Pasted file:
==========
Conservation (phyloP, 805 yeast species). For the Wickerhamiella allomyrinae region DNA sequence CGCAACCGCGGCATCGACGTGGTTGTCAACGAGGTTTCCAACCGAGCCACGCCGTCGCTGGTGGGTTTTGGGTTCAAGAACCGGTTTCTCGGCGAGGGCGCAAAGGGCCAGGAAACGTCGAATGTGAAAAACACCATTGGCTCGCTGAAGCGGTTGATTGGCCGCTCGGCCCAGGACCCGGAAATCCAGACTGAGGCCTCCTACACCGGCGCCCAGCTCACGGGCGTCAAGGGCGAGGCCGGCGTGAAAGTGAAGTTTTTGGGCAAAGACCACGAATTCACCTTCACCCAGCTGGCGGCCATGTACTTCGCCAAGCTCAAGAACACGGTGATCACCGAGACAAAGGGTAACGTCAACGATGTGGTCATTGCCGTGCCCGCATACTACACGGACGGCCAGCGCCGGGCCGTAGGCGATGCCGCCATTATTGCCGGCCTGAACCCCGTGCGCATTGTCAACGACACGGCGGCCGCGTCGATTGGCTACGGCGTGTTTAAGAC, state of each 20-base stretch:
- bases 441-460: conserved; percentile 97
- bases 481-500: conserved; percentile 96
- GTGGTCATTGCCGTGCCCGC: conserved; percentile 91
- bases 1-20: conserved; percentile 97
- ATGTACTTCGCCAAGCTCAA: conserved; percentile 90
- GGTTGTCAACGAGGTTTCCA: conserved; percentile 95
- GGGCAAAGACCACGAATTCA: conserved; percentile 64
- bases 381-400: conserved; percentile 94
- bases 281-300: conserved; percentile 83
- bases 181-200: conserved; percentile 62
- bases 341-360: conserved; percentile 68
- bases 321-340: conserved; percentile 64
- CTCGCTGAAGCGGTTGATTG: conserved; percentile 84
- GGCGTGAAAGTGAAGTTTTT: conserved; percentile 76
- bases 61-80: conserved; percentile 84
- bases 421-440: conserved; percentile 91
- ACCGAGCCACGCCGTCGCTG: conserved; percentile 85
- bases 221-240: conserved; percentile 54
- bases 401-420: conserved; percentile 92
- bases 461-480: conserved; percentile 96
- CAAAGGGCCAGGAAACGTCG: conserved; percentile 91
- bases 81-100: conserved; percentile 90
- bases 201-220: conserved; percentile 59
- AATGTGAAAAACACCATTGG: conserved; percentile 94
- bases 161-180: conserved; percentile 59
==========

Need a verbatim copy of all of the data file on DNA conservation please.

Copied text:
Conservation (phyloP, 805 yeast species). For the Wickerhamiella allomyrinae region DNA sequence CGCAACCGCGGCATCGACGTGGTTGTCAACGAGGTTTCCAACCGAGCCACGCCGTCGCTGGTGGGTTTTGGGTTCAAGAACCGGTTTCTCGGCGAGGGCGCAAAGGGCCAGGAAACGTCGAATGTGAAAAACACCATTGGCTCGCTGAAGCGGTTGATTGGCCGCTCGGCCCAGGACCCGGAAATCCAGACTGAGGCCTCCTACACCGGCGCCCAGCTCACGGGCGTCAAGGGCGAGGCCGGCGTGAAAGTGAAGTTTTTGGGCAAAGACCACGAATTCACCTTCACCCAGCTGGCGGCCATGTACTTCGCCAAGCTCAAGAACACGGTGATCACCGAGACAAAGGGTAACGTCAACGATGTGGTCATTGCCGTGCCCGCATACTACACGGACGGCCAGCGCCGGGCCGTAGGCGATGCCGCCATTATTGCCGGCCTGAACCCCGTGCGCATTGTCAACGACACGGCGGCCGCGTCGATTGGCTACGGCGTGTTTAAGAC, state of each 20-base stretch:
- bases 441-460: conserved; percentile 97
- bases 481-500: conserved; percentile 96
- GTGGTCATTGCCGTGCCCGC: conserved; percentile 91
- bases 1-20: conserved; percentile 97
- ATGTACTTCGCCAAGCTCAA: conserved; percentile 90
- GGTTGTCAACGAGGTTTCCA: conserved; percentile 95
- GGGCAAAGACCACGAATTCA: conserved; percentile 64
- bases 381-400: conserved; percentile 94
- bases 281-300: conserved; percentile 83
- bases 181-200: conserved; percentile 62
- bases 341-360: conserved; percentile 68
- bases 321-340: conserved; percentile 64
- CTCGCTGAAGCGGTTGATTG: conserved; percentile 84
- GGCGTGAAAGTGAAGTTTTT: conserved; percentile 76
- bases 61-80: conserved; percentile 84
- bases 421-440: conserved; percentile 91
- ACCGAGCCACGCCGTCGCTG: conserved; percentile 85
- bases 221-240: conserved; percentile 54
- bases 401-420: conserved; percentile 92
- bases 461-480: conserved; percentile 96
- CAAAGGGCCAGGAAACGTCG: conserved; percentile 91
- bases 81-100: conserved; percentile 90
- bases 201-220: conserved; percentile 59
- AATGTGAAAAACACCATTGG: conserved; percentile 94
- bases 161-180: conserved; percentile 59